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Hospital volunteers, also known as candy stripers in the
United States The United States of America (U.S.A. or USA), commonly known as the United States (U.S. or US) or America, is a country Continental United States, primarily located in North America. It consists of 50 U.S. state, states, a Washington, D.C., ...

United States
, work without regular pay in a variety of
health care Healthcare is the maintenance or improvement of health Health, according to the , is "a state of complete physical, and social and not merely the absence of and ".. (2006)''Constitution of the World Health Organization''– ''Basic Docume ...

health care
settings, usually under the direct supervision of
nurses Nursing is a profession within the health care Healthcare is the maintenance or improvement of health Health is a state of physical, mental and social well-being Well-being, also known as ''wellness'', ''prudential value'' or ''qua ...

nurses
. The term candy striper is derived from the red-and-white striped
pinafores A pinafore (colloquially a pinny in British English) is a sleeveless garment worn as an apron. Pinafores may be worn as a decorative garment and as a protective clothing, protective apron. A related term is ''pinafore dress'' (known as a ...
that female volunteers traditionally wore, which are culturally reminiscent of
candy canes A candy cane is a Walking stick, cane-shaped stick candy often associated with Christmastide, as well as Saint Nicholas Day. It is traditionally white with red Stripe (pattern), stripes and flavored with peppermint, but they also come in a variety ...

candy canes
. The term and its associated uniform are less frequently used in current clinical settings. Another hospital volunteer organization sponsored by the American Red Cross, was the "Blue Teens" who wore blue-and-white striped pinafores. The female adult volunteers of this organization were known as "Grey Ladies" and wore light grey uniforms. In the United States, volunteers' services are of considerable importance to individual patients as well as the health care system in general. Some people volunteer during High school (North America), high school or college (and more rarely at the middle school level), out of curiosity about health-care professions, an interest in learning to be of service in a community volunteer organization, or in order to satisfy Community service#High school graduation and Community Service, community service requirements as required by some schools. Additionally, other people choose to volunteer at later stages in their life, particularly after retirement.


History

Candy Stripers originated as a high-school civics class project in East Orange, New Jersey, in 1944. The uniforms were sewn by the girls in the class from material provided by the teacher – a red-and-white-striped fabric known as "Candy stripe (fabric), candy stripe". The students chose East Orange General Hospital as the home for their class project. Red Cross pins and patches were also worn on the uniforms indicating completion of required Red Cross training. Usually a hospital sponsored either Candy Striper or Blue Teen volunteers but not both.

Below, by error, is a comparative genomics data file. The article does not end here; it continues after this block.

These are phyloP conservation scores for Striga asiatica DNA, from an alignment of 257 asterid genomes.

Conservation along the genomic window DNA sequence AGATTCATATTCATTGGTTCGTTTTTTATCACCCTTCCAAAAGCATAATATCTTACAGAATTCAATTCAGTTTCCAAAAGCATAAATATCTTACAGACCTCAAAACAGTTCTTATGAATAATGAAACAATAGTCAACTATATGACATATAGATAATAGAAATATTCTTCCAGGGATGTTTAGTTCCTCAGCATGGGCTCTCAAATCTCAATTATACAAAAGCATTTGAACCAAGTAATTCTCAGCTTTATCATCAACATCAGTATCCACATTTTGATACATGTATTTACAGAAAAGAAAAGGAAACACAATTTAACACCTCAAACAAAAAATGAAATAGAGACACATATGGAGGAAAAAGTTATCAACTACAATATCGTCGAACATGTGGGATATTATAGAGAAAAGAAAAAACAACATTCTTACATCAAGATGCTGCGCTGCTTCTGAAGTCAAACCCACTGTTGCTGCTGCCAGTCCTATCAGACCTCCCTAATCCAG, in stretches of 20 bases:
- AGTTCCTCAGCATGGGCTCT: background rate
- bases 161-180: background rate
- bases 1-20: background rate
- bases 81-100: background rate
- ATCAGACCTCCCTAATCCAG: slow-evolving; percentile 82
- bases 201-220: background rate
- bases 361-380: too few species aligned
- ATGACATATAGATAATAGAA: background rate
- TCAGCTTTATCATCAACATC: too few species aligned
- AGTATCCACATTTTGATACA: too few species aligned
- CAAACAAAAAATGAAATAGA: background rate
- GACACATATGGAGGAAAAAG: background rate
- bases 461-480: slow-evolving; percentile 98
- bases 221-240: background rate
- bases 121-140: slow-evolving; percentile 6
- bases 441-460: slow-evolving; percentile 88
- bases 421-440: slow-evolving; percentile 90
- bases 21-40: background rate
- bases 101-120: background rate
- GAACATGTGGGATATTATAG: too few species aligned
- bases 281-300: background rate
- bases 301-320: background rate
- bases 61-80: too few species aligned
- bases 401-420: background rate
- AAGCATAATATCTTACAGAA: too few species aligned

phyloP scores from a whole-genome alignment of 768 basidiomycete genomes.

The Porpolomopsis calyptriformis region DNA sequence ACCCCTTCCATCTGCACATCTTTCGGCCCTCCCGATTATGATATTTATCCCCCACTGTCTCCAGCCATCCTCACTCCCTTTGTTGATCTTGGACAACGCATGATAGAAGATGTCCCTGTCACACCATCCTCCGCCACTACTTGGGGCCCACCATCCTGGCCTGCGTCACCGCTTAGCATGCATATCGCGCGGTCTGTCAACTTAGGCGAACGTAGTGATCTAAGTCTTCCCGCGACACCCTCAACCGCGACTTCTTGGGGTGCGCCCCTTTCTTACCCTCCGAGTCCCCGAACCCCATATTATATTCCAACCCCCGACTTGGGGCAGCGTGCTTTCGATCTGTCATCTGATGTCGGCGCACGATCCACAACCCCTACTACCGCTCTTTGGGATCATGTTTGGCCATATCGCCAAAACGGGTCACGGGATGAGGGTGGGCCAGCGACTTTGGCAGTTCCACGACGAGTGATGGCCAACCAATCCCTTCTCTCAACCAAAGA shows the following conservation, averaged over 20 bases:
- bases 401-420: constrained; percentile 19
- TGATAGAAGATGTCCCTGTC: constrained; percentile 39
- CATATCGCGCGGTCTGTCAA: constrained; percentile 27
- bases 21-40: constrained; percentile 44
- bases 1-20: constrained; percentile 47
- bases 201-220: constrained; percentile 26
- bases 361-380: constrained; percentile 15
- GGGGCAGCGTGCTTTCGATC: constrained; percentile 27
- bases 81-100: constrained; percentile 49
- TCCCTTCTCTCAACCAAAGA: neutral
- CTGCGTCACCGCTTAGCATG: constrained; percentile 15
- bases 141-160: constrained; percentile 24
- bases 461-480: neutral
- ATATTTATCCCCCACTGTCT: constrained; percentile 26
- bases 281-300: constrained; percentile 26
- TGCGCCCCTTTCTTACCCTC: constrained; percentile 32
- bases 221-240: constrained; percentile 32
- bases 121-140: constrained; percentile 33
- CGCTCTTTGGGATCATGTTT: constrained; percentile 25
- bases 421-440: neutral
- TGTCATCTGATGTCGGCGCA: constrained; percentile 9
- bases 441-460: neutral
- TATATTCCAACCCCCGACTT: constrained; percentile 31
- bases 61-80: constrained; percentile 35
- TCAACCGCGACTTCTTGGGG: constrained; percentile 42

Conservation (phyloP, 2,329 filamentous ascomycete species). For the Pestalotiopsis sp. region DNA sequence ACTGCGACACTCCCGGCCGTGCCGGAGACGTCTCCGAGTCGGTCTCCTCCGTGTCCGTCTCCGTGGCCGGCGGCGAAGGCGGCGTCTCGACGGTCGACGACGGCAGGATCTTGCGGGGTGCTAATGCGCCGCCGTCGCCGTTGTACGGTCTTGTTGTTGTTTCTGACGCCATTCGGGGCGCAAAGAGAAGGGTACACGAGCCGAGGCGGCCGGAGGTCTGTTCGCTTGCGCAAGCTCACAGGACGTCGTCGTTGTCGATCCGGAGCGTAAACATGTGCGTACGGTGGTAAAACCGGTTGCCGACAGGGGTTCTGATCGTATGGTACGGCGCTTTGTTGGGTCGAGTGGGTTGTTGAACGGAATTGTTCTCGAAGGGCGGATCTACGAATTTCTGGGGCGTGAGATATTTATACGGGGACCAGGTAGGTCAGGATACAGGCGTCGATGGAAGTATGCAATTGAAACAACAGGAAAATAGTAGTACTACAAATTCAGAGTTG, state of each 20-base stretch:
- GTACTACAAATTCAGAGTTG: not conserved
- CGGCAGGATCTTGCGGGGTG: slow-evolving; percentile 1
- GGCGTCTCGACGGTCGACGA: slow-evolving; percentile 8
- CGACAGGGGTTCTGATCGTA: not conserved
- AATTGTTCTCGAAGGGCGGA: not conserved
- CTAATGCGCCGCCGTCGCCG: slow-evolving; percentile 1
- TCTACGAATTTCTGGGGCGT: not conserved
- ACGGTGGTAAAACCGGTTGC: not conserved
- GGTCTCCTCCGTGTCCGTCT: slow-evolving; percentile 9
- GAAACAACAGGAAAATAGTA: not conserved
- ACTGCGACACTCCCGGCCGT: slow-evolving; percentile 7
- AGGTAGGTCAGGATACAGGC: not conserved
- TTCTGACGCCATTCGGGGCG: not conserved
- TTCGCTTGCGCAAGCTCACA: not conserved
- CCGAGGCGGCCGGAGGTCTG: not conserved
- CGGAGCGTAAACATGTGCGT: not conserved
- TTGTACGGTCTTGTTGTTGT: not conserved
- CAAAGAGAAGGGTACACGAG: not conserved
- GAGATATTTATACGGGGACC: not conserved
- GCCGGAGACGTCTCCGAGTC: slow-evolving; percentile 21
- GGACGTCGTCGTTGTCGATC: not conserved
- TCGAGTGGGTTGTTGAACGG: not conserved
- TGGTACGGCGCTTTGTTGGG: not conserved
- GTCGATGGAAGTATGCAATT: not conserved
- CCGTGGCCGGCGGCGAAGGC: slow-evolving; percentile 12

Duties

Duties of hospital volunteers vary widely depending upon the facility. Volunteers may work in staff reception areas and gift shops; file and retrieve documents and mails; take out trash; clean; provide administrative backup; assist with research by following strict sterilizing procedures for laboratory glass and plasticware, known as autoclaving; help visitors; visit with patients; or transport various small items like flowers, medical records, lab specimens, and drugs from unit to unit. Other volunteer tasks include running a music or art therapy program, where volunteers draw or play an instrument for the patients. Some hospitals even utilize volunteers to cuddle newborn babies. A few hospitals ask their volunteers to help out with janitorial duties, such as stripping and remaking beds with clean linens. Other "advanced volunteers" include patient-care liaisons and volunteer orderlies. These volunteers must operate on the orders of a nurse or a physician and are given special training to permit them to work with patients. They are also more common in large hospitals, particularly university-affiliated hospitals and teaching hospitals, as they allow pre-medical students to gain experience in patient care by taking pressure off a busy care team. Some hospitals manage their volunteers from a dispersal unit and assign them to tasks based on real-time labor demands, while other hospitals assign volunteers to a single unit for the duration of their service. Female volunteers traditionally wore pink-and-white jumpers, while male volunteers traditionally wore light-blue tunics or shirts over dark slacks. Today, male and female volunteers often wear a uniform shirt, polo shirt or some other short-sleeved shirt with slacks. Some volunteers (particularly "advanced volunteers") will wear Scrubs (clothing), scrubs, but this is usually avoided so volunteers are not confused with medical personnel. All volunteers wear ID tags within the hospital that prominently indicate the volunteer's status and position.


See also

*Medical volunteerism


References

{{Reflist


External links


StoryCorps Interview - Oral History

Volunteer Management Professionals of Canada

Association for Healthcare Volunteer Resource Professionals (AHVRP)
Hospitals, Volunteer Medical volunteerism